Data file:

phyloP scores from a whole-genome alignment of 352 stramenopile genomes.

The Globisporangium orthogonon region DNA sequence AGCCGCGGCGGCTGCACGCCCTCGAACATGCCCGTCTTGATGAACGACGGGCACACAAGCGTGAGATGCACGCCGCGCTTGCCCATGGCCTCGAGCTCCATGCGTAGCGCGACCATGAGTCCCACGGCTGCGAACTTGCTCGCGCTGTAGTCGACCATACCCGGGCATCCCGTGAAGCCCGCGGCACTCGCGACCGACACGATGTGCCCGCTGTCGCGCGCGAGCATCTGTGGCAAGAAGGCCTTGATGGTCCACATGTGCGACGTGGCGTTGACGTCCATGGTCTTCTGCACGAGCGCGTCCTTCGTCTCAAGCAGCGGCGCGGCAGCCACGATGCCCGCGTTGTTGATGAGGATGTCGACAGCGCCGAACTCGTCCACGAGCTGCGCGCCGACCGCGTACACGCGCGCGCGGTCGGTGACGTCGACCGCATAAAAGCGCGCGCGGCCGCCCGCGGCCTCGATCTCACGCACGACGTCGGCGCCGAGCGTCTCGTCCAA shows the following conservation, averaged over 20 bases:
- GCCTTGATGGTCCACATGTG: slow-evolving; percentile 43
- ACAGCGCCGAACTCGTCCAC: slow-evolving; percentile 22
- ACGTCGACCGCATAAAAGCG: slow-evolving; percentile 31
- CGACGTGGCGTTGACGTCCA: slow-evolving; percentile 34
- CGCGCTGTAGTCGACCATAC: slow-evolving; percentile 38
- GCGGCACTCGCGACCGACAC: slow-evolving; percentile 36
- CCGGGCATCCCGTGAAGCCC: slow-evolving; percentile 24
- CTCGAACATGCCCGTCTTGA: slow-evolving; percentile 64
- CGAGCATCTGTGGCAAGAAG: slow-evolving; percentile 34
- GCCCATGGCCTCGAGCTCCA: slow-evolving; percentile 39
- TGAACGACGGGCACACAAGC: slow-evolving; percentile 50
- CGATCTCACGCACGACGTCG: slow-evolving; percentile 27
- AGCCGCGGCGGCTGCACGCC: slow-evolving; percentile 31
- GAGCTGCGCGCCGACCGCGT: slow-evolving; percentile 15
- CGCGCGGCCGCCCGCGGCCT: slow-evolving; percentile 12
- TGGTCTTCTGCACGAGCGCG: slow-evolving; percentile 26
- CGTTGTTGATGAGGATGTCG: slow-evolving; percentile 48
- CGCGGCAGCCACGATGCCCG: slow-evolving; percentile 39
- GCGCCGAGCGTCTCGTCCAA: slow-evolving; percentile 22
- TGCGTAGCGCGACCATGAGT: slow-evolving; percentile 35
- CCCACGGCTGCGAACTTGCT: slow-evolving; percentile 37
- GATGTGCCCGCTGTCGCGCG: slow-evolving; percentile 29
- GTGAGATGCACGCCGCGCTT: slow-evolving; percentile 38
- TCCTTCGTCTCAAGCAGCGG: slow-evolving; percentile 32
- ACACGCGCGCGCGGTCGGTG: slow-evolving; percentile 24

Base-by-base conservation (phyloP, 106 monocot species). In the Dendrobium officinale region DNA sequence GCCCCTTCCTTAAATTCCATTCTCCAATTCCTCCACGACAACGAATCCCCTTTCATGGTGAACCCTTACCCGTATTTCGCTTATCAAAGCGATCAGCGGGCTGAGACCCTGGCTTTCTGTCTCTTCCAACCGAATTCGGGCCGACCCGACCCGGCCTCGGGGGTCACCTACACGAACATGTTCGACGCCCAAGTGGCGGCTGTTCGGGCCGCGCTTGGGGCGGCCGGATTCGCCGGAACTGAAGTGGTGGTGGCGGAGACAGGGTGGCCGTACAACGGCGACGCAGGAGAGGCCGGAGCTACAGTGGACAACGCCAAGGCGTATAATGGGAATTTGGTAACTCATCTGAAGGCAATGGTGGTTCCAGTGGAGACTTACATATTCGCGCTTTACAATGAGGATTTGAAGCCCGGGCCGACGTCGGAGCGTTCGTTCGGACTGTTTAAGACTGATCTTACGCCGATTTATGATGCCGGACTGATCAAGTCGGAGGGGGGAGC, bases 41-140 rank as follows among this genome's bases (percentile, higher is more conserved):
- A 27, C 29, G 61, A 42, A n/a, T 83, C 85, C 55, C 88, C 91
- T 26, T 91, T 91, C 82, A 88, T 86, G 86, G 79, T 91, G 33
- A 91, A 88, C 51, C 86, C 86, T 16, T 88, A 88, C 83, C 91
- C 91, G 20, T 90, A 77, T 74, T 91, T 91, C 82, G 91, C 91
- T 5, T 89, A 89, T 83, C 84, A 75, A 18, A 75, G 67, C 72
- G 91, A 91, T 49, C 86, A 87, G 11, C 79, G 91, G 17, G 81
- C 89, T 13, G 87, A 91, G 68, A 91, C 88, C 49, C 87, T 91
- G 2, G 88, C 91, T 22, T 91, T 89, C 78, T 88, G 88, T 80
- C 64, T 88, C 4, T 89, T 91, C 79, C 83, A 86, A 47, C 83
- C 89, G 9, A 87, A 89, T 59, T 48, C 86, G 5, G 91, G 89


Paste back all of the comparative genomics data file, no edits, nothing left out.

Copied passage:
phyloP scores from a whole-genome alignment of 352 stramenopile genomes.

The Globisporangium orthogonon region DNA sequence AGCCGCGGCGGCTGCACGCCCTCGAACATGCCCGTCTTGATGAACGACGGGCACACAAGCGTGAGATGCACGCCGCGCTTGCCCATGGCCTCGAGCTCCATGCGTAGCGCGACCATGAGTCCCACGGCTGCGAACTTGCTCGCGCTGTAGTCGACCATACCCGGGCATCCCGTGAAGCCCGCGGCACTCGCGACCGACACGATGTGCCCGCTGTCGCGCGCGAGCATCTGTGGCAAGAAGGCCTTGATGGTCCACATGTGCGACGTGGCGTTGACGTCCATGGTCTTCTGCACGAGCGCGTCCTTCGTCTCAAGCAGCGGCGCGGCAGCCACGATGCCCGCGTTGTTGATGAGGATGTCGACAGCGCCGAACTCGTCCACGAGCTGCGCGCCGACCGCGTACACGCGCGCGCGGTCGGTGACGTCGACCGCATAAAAGCGCGCGCGGCCGCCCGCGGCCTCGATCTCACGCACGACGTCGGCGCCGAGCGTCTCGTCCAA shows the following conservation, averaged over 20 bases:
- GCCTTGATGGTCCACATGTG: slow-evolving; percentile 43
- ACAGCGCCGAACTCGTCCAC: slow-evolving; percentile 22
- ACGTCGACCGCATAAAAGCG: slow-evolving; percentile 31
- CGACGTGGCGTTGACGTCCA: slow-evolving; percentile 34
- CGCGCTGTAGTCGACCATAC: slow-evolving; percentile 38
- GCGGCACTCGCGACCGACAC: slow-evolving; percentile 36
- CCGGGCATCCCGTGAAGCCC: slow-evolving; percentile 24
- CTCGAACATGCCCGTCTTGA: slow-evolving; percentile 64
- CGAGCATCTGTGGCAAGAAG: slow-evolving; percentile 34
- GCCCATGGCCTCGAGCTCCA: slow-evolving; percentile 39
- TGAACGACGGGCACACAAGC: slow-evolving; percentile 50
- CGATCTCACGCACGACGTCG: slow-evolving; percentile 27
- AGCCGCGGCGGCTGCACGCC: slow-evolving; percentile 31
- GAGCTGCGCGCCGACCGCGT: slow-evolving; percentile 15
- CGCGCGGCCGCCCGCGGCCT: slow-evolving; percentile 12
- TGGTCTTCTGCACGAGCGCG: slow-evolving; percentile 26
- CGTTGTTGATGAGGATGTCG: slow-evolving; percentile 48
- CGCGGCAGCCACGATGCCCG: slow-evolving; percentile 39
- GCGCCGAGCGTCTCGTCCAA: slow-evolving; percentile 22
- TGCGTAGCGCGACCATGAGT: slow-evolving; percentile 35
- CCCACGGCTGCGAACTTGCT: slow-evolving; percentile 37
- GATGTGCCCGCTGTCGCGCG: slow-evolving; percentile 29
- GTGAGATGCACGCCGCGCTT: slow-evolving; percentile 38
- TCCTTCGTCTCAAGCAGCGG: slow-evolving; percentile 32
- ACACGCGCGCGCGGTCGGTG: slow-evolving; percentile 24

Base-by-base conservation (phyloP, 106 monocot species). In the Dendrobium officinale region DNA sequence GCCCCTTCCTTAAATTCCATTCTCCAATTCCTCCACGACAACGAATCCCCTTTCATGGTGAACCCTTACCCGTATTTCGCTTATCAAAGCGATCAGCGGGCTGAGACCCTGGCTTTCTGTCTCTTCCAACCGAATTCGGGCCGACCCGACCCGGCCTCGGGGGTCACCTACACGAACATGTTCGACGCCCAAGTGGCGGCTGTTCGGGCCGCGCTTGGGGCGGCCGGATTCGCCGGAACTGAAGTGGTGGTGGCGGAGACAGGGTGGCCGTACAACGGCGACGCAGGAGAGGCCGGAGCTACAGTGGACAACGCCAAGGCGTATAATGGGAATTTGGTAACTCATCTGAAGGCAATGGTGGTTCCAGTGGAGACTTACATATTCGCGCTTTACAATGAGGATTTGAAGCCCGGGCCGACGTCGGAGCGTTCGTTCGGACTGTTTAAGACTGATCTTACGCCGATTTATGATGCCGGACTGATCAAGTCGGAGGGGGGAGC, bases 41-140 rank as follows among this genome's bases (percentile, higher is more conserved):
- A 27, C 29, G 61, A 42, A n/a, T 83, C 85, C 55, C 88, C 91
- T 26, T 91, T 91, C 82, A 88, T 86, G 86, G 79, T 91, G 33
- A 91, A 88, C 51, C 86, C 86, T 16, T 88, A 88, C 83, C 91
- C 91, G 20, T 90, A 77, T 74, T 91, T 91, C 82, G 91, C 91
- T 5, T 89, A 89, T 83, C 84, A 75, A 18, A 75, G 67, C 72
- G 91, A 91, T 49, C 86, A 87, G 11, C 79, G 91, G 17, G 81
- C 89, T 13, G 87, A 91, G 68, A 91, C 88, C 49, C 87, T 91
- G 2, G 88, C 91, T 22, T 91, T 89, C 78, T 88, G 88, T 80
- C 64, T 88, C 4, T 89, T 91, C 79, C 83, A 86, A 47, C 83
- C 89, G 9, A 87, A 89, T 59, T 48, C 86, G 5, G 91, G 89